Carl Malamud is an American technologist, author, and public domain advocate, known for his foundation Public.Resource.Org. He founded the internet multicasting service and, during his time with this group, he was responsible for developing the first internet radio station, for putting the U.S. Securities and Exchange Commission’s EDGAR database on-line, and for creating The Internet 1996 World Exposition.
Malamud is the author of eight books, including “Exploring the Internet” and “A World’s Fair.” He was a visiting professor at the MIT Media Laboratory and is the former chairman of the Internet Software Consortium. He also is the co-founder of Invisible Worlds, was a fellow at the Center for American Progress, and was a board member of the non-profit Mozilla Foundation.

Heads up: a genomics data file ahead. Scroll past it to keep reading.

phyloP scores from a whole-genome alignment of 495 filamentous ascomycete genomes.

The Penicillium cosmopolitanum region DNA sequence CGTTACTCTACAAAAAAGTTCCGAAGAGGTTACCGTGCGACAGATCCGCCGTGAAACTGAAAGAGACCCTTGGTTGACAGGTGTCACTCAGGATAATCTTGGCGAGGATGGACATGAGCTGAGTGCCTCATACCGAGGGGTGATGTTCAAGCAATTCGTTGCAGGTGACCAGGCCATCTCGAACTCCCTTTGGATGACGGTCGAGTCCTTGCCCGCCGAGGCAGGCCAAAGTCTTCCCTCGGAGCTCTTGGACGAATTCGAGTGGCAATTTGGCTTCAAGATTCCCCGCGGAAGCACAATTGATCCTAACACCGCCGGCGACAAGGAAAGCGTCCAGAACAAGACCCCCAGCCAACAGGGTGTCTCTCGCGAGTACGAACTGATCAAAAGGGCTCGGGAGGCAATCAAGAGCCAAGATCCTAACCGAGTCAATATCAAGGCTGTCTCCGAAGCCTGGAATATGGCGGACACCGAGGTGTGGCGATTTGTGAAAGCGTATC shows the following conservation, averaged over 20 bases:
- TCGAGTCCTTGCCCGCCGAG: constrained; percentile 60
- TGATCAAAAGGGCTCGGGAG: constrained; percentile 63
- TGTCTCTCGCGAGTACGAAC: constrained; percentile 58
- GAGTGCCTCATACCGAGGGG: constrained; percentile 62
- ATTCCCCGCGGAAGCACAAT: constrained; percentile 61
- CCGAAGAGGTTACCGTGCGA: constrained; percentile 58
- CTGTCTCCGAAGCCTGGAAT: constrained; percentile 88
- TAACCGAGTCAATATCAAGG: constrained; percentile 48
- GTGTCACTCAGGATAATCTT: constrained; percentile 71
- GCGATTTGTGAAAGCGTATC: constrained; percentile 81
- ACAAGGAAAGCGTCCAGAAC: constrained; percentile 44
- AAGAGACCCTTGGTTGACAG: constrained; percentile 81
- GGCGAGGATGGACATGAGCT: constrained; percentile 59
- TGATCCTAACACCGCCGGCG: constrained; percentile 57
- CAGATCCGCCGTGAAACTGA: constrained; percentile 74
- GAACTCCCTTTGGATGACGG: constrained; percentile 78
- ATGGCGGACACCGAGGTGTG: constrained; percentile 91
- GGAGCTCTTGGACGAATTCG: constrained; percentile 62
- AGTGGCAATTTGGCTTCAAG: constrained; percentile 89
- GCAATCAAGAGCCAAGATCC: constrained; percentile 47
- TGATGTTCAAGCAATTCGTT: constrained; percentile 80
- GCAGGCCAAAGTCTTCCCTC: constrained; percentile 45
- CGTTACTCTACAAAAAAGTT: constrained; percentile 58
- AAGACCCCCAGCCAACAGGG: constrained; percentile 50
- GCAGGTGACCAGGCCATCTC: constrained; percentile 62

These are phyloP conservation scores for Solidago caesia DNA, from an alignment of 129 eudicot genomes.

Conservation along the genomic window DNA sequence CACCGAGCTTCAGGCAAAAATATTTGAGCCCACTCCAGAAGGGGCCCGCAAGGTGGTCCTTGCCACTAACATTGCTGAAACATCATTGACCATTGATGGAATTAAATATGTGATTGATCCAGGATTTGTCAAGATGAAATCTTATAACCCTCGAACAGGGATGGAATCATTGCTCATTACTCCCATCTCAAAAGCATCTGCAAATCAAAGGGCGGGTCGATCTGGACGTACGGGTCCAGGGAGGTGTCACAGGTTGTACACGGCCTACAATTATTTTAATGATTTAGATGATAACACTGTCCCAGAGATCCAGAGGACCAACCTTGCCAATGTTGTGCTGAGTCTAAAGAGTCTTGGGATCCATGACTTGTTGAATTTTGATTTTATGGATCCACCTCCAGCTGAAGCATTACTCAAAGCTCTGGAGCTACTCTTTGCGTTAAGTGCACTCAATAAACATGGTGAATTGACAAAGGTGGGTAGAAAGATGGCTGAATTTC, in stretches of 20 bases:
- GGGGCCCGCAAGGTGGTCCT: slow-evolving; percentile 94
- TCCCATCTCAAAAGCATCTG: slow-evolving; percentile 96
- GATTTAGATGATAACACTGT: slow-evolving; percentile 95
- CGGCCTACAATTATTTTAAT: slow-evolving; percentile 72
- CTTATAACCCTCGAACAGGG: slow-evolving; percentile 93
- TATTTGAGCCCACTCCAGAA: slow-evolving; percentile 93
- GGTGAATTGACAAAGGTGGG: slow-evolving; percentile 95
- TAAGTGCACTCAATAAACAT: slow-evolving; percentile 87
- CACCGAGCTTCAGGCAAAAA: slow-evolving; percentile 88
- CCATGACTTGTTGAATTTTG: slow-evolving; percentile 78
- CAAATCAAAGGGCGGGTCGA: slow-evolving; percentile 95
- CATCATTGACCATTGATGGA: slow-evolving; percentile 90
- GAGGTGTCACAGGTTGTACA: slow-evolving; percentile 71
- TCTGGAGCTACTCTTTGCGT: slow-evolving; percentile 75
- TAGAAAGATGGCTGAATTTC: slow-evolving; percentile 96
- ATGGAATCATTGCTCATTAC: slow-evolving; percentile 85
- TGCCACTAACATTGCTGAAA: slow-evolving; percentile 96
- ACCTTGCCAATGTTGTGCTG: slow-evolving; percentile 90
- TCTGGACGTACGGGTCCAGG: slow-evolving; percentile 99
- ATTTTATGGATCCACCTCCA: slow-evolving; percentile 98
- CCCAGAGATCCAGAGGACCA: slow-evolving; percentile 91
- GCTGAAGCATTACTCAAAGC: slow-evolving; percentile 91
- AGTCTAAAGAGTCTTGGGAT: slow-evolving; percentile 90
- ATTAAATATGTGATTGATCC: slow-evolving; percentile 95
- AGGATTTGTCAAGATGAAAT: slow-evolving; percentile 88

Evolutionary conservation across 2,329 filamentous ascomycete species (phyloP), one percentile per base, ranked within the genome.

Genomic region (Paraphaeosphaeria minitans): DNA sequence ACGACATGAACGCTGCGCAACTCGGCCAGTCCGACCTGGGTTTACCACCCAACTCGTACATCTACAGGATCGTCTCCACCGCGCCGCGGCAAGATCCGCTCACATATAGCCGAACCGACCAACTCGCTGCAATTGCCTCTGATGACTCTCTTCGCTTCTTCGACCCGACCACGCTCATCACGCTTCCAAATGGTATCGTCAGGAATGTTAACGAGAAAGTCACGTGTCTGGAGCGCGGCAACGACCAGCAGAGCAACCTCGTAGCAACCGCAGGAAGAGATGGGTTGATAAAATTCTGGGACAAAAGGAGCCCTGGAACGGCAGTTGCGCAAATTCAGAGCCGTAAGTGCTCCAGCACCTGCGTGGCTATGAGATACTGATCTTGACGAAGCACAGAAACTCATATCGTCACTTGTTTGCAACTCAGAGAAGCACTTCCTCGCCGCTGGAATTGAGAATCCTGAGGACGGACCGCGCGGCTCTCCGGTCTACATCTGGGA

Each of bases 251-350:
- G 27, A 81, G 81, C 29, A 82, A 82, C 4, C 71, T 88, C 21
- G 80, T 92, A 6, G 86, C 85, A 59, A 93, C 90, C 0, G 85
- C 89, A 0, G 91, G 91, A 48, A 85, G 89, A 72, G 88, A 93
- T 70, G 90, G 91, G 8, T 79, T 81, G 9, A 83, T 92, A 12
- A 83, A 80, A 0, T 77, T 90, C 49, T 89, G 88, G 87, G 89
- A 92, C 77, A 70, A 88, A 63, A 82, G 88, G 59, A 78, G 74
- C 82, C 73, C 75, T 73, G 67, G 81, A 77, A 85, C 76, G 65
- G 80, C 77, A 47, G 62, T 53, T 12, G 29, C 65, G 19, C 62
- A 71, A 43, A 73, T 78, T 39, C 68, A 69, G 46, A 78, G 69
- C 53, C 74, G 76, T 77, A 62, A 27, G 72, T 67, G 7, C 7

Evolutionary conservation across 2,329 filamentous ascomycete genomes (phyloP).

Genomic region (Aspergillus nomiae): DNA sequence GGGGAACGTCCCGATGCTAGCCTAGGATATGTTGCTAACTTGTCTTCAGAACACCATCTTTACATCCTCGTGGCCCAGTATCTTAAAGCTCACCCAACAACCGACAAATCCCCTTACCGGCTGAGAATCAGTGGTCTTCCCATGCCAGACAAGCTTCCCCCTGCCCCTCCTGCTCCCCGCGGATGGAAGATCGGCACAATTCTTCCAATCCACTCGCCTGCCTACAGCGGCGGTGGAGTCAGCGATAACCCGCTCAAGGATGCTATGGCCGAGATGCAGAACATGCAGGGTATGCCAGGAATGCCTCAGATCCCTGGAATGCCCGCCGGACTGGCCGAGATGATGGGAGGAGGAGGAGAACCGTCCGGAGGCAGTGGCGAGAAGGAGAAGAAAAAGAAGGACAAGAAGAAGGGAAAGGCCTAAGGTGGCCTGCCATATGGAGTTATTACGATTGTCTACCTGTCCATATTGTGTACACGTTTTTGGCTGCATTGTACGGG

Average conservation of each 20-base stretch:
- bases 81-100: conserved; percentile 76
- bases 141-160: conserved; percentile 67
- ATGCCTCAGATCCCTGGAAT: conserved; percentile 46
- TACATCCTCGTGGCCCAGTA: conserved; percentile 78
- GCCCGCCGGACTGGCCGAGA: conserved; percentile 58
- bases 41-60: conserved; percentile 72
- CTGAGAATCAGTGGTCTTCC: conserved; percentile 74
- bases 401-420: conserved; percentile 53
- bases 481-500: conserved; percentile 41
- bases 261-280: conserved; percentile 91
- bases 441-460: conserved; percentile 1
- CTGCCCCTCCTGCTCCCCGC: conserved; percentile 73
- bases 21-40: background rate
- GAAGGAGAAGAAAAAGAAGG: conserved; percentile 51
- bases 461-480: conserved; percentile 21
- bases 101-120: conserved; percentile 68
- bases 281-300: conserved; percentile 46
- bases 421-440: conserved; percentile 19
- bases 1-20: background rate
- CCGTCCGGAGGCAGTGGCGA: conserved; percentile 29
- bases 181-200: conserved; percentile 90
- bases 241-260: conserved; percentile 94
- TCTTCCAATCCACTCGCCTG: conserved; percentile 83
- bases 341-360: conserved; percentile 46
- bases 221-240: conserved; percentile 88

Sam Glover talks to Carl Malamud about public access to law and how it is threatened. They discuss how lawyers benefit from public access to law and how they can help increase it.
Subscribe to our newsletter and never miss another episode.Newsletter Signup